She's not a terribly 'old' movie star, but I've just purchased Natasha: The Biography of Natalie Wood. It came highly recommended and it's next on my TBR list.
Two of my favorites are Gentleman: The William Powell Story by Charles Francisco and The African Queen or how I Went to Africa with Bogart, Bacall, and Huston and Almost Lost My Mind by Katherine Hepburn.
I also like The Marx Brothers Scrapbook by Groucho Marx.
I love '20s and '30s movie stars, any bio to reccomend? I've heard Clara Bow's is great.....
I've read a couple of bios on Clara Bow (years ago so I can't remember the names) and she had a very full life! I'd recommend her movies "Wings" and "The It Girl" as her bubbly personality has to be seen to be truly appreciated.
My favorite movie star bio is The Price of Success about Robert Shaw, who played in Jaws and The Sting. It was written by his former agent. Shaw is known for having been difficult to get along with, and that's clear in this book, but he was also funny, kind and depressed.
Tombstone isn't getting the right book.
When I was very young my parents took my 2 older brothers and me to see "Captain Blood" with Errol Flynn at the drive-in. The idea was I would go to sleep but I didn't instead I fell in love with Errol Flynn. I have since Errol Flynn: The Untold Story by Charles Higham.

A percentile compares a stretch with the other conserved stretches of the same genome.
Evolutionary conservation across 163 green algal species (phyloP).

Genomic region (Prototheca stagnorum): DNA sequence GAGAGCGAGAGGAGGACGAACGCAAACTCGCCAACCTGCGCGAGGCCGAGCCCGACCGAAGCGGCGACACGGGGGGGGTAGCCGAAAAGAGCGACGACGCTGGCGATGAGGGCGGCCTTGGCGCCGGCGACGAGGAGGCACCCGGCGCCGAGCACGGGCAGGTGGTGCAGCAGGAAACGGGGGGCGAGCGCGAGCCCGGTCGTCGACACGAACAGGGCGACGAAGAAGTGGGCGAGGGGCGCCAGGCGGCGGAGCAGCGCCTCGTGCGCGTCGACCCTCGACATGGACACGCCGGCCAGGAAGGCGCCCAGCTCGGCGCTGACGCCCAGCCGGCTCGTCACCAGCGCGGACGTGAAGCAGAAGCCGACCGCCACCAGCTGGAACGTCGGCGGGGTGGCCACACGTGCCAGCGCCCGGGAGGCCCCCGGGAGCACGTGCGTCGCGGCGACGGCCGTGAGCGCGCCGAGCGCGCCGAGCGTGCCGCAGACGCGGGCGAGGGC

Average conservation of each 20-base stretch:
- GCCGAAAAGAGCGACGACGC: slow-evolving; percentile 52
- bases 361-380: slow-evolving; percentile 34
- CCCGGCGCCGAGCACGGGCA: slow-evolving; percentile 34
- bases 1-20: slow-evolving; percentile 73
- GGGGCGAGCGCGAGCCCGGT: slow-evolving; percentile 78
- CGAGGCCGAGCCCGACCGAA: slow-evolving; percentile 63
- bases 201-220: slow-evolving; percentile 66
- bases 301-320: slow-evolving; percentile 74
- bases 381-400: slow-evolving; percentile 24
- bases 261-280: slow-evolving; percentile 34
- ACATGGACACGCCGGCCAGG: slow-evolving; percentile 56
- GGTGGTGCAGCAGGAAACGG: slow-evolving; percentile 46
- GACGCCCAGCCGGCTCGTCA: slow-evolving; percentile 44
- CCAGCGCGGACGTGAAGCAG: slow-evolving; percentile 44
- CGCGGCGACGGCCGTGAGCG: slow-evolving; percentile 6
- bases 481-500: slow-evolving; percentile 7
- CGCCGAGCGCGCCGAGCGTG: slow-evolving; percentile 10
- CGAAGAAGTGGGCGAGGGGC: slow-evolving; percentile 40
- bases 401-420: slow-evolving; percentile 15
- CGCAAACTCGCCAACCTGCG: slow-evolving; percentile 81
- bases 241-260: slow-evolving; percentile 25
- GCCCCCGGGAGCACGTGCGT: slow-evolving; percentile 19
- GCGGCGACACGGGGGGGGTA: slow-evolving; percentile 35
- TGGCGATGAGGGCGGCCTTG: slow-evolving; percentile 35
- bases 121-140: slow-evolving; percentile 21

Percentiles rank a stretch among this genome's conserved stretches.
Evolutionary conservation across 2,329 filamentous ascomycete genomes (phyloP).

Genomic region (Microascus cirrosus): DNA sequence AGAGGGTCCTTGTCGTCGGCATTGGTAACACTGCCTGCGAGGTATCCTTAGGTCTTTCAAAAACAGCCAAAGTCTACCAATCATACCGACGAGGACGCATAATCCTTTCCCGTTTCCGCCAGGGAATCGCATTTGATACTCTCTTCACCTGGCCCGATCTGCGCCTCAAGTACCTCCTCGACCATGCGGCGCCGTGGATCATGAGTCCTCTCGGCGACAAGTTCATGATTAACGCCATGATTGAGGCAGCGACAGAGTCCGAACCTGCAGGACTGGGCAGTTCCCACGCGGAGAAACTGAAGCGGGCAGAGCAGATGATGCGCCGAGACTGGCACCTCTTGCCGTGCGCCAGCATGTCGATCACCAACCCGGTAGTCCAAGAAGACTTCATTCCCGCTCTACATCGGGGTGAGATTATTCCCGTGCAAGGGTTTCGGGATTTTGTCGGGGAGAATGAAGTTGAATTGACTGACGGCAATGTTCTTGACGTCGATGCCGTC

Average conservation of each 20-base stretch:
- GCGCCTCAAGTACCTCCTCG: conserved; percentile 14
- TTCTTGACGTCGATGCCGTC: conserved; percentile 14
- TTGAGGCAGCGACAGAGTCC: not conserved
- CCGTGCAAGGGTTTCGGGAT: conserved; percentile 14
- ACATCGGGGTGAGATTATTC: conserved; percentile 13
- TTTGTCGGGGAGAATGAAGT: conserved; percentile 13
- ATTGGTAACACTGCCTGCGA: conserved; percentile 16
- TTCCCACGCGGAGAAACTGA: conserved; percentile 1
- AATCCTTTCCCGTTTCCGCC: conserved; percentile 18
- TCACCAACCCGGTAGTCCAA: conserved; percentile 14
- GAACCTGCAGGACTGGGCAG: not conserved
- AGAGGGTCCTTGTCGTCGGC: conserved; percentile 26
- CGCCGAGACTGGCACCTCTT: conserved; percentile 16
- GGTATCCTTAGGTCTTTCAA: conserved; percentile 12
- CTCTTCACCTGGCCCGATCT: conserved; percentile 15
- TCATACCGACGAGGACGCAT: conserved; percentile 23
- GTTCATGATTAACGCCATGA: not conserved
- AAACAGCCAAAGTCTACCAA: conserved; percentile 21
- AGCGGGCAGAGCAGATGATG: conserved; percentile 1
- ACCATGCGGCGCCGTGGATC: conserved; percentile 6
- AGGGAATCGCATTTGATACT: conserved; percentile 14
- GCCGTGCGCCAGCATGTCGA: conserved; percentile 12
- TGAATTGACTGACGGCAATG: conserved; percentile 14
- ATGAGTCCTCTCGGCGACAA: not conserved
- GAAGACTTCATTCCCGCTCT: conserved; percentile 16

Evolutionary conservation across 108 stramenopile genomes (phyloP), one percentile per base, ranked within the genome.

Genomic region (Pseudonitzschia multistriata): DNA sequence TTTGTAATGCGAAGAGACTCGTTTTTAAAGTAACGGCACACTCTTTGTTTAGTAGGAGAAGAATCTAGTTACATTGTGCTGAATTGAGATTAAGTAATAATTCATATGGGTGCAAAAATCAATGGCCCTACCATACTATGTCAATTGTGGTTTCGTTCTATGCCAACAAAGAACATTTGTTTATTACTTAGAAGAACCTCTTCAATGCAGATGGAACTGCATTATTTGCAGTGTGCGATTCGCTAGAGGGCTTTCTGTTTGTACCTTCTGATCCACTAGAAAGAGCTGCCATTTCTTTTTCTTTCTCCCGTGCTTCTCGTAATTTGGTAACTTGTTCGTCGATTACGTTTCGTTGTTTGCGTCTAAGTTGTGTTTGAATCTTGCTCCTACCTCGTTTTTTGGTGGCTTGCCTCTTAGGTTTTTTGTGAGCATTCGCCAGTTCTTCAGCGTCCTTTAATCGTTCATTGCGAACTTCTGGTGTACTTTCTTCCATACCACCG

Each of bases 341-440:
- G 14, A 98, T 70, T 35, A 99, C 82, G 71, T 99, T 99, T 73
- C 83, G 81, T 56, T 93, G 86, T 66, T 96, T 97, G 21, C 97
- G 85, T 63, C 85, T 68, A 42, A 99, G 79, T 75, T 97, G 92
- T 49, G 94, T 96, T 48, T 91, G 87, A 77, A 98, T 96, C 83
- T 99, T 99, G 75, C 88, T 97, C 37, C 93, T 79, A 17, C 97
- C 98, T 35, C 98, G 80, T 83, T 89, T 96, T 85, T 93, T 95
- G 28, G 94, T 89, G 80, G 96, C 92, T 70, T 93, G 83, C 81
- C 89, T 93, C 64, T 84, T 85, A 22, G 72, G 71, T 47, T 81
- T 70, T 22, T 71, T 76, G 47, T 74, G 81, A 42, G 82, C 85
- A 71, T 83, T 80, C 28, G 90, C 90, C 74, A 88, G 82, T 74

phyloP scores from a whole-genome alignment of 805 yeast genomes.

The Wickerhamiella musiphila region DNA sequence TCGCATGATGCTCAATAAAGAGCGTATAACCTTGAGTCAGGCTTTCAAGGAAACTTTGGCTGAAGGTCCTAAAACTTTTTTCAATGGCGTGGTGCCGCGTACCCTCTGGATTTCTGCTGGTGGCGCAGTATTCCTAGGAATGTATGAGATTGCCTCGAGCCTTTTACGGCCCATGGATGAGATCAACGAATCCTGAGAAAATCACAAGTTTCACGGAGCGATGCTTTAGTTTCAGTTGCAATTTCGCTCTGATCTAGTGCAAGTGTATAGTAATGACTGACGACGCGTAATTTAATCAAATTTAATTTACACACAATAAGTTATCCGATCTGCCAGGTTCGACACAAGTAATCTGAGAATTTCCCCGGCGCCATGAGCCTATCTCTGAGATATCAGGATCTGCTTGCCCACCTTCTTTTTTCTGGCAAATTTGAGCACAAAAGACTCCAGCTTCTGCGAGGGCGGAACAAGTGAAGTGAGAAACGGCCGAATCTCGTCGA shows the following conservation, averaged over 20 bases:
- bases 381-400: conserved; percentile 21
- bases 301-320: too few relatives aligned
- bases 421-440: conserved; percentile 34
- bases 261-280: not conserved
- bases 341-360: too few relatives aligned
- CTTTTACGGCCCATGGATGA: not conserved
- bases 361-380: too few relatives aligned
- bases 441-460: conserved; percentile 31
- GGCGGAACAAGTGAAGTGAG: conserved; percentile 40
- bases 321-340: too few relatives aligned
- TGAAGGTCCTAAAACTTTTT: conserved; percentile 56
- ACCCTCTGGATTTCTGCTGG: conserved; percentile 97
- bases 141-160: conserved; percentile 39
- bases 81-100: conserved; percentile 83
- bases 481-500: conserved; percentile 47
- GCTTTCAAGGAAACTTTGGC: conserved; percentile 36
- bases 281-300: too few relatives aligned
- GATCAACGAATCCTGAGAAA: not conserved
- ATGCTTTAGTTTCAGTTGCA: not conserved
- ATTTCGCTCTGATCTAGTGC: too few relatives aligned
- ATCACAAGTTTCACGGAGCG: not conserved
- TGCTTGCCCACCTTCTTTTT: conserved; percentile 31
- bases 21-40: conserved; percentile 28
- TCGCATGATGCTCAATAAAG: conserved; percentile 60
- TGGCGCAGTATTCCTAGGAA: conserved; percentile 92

Lillie Langtry by Noel Bertram Gerson is a favourite of mine.
Why does the touchstone title not always match what one puts in?
I liked Joan Crawford, a Biography by Bob Thomas . Joan's movies have always been favorites of mine, and her tumultuous personal life was intriguing. Her life reminds me of some of the current Hollywood stars that turn up in the tabloids week after week - except she was lucky enough to be part of the old, glamorous Hollywood.
While it may not be "classic" Hollywood, Julia Phillips' You'll Never Eat Lunch in This Town Again is great reading for anyone interested in 1970's films.